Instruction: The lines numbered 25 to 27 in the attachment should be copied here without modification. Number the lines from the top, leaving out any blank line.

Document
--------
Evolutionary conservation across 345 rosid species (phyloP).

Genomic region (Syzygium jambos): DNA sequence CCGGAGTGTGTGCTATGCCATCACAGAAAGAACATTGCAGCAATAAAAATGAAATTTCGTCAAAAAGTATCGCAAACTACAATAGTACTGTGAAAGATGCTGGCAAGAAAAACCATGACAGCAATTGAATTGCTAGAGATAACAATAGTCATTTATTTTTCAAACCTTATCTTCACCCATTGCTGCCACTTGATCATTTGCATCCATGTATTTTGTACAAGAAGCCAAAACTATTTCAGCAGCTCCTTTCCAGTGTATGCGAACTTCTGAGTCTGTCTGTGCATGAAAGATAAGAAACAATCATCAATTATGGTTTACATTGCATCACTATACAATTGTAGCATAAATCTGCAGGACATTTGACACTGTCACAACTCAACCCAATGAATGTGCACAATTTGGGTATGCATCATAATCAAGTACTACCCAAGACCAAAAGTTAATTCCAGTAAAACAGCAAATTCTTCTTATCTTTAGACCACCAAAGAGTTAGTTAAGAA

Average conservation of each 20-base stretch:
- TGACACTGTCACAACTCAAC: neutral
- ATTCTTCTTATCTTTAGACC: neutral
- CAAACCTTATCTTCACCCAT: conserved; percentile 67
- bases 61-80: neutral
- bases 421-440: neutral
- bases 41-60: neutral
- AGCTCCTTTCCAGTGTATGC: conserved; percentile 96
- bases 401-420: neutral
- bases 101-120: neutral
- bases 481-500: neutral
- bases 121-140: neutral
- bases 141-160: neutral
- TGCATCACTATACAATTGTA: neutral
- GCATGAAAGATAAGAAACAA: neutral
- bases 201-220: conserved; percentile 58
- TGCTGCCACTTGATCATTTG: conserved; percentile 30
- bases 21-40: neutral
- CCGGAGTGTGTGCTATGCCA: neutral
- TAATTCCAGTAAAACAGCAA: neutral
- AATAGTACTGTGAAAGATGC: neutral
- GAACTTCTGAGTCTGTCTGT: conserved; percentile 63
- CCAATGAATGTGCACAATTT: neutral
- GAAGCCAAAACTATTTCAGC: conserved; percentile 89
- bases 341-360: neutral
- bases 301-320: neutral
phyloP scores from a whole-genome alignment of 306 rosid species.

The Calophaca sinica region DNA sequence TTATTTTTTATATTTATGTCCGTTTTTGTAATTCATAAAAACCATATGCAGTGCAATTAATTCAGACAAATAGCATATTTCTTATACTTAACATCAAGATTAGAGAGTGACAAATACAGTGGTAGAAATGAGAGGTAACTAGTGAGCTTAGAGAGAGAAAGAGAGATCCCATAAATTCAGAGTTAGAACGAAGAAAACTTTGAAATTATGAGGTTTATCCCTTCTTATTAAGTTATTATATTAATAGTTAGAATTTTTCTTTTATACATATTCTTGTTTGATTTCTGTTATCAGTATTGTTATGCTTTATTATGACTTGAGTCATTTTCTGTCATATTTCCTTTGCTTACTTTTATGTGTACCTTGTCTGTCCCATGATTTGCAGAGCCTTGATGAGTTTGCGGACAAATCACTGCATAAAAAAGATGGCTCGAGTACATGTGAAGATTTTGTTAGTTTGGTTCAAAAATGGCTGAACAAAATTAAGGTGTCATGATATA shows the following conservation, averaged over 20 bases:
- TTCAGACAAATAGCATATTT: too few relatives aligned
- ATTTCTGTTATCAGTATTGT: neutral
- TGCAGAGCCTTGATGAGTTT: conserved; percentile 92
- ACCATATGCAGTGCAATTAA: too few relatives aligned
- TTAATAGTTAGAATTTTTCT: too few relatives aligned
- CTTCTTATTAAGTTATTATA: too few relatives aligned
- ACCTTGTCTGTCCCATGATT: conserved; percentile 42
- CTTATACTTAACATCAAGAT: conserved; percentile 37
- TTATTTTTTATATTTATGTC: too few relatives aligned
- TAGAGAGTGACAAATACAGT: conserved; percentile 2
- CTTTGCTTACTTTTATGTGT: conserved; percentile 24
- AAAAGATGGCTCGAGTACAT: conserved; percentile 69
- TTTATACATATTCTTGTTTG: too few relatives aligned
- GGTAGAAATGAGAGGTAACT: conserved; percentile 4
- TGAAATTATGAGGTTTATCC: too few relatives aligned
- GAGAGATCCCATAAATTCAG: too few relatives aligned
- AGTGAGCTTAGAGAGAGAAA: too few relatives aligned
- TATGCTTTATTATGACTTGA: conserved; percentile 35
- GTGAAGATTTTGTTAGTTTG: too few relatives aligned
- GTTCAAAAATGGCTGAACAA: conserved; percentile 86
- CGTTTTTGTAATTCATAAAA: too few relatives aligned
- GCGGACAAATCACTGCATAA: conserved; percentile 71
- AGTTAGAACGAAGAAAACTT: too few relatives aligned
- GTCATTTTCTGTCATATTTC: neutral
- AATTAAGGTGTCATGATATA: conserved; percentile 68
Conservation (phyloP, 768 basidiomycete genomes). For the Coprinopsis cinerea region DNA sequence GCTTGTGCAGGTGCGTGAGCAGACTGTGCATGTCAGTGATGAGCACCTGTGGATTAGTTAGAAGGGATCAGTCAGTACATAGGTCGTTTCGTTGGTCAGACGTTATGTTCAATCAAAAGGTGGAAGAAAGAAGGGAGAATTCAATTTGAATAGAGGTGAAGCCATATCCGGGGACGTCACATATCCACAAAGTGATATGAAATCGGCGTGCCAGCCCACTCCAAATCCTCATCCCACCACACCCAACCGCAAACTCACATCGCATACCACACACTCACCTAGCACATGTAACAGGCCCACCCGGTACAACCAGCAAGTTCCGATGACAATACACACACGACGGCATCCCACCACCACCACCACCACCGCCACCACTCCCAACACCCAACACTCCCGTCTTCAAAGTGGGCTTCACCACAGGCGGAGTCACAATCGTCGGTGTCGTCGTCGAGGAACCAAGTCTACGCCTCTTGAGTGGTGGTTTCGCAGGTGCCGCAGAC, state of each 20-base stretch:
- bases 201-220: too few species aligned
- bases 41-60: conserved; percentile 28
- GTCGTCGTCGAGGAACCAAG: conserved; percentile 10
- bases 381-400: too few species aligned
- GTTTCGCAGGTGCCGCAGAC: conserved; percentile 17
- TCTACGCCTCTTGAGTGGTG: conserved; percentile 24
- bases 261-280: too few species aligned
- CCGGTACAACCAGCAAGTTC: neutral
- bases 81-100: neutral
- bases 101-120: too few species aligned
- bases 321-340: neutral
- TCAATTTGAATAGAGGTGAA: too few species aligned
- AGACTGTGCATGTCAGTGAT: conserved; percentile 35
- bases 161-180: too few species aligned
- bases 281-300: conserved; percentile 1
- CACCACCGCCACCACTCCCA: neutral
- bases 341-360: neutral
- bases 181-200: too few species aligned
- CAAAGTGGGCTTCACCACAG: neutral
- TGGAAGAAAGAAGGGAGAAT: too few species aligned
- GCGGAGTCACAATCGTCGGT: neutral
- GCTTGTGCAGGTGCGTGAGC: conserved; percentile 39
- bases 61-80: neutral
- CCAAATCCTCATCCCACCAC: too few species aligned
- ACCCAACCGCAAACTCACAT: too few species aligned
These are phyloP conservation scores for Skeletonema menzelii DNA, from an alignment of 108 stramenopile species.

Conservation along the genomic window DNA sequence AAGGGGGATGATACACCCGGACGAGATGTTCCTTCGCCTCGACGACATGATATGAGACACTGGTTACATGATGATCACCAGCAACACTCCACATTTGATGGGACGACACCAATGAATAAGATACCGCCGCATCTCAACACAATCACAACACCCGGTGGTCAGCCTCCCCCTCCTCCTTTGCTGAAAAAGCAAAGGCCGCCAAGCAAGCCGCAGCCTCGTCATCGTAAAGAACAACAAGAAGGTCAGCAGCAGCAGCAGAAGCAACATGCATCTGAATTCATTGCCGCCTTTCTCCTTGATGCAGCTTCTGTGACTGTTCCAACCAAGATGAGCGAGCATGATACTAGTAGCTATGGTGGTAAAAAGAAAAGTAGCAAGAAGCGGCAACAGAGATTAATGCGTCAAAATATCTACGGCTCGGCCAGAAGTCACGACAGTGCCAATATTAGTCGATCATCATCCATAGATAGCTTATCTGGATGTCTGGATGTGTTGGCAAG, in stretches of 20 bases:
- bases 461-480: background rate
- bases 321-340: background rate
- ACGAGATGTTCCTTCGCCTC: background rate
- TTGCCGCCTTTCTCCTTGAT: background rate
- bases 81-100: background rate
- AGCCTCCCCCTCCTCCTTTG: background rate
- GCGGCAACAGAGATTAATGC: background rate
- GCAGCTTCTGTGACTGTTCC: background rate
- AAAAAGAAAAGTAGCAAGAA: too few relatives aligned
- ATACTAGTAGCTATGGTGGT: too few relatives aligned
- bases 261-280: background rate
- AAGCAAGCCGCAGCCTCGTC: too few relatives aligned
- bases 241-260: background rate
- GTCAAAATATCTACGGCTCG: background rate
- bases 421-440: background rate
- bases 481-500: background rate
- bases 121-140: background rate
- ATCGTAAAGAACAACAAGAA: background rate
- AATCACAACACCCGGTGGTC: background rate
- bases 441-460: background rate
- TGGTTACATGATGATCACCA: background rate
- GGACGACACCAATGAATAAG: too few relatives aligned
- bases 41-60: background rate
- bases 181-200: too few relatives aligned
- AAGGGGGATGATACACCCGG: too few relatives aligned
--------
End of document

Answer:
- CCAATGAATGTGCACAATTT: neutral
- GAAGCCAAAACTATTTCAGC: conserved; percentile 89
- bases 341-360: neutral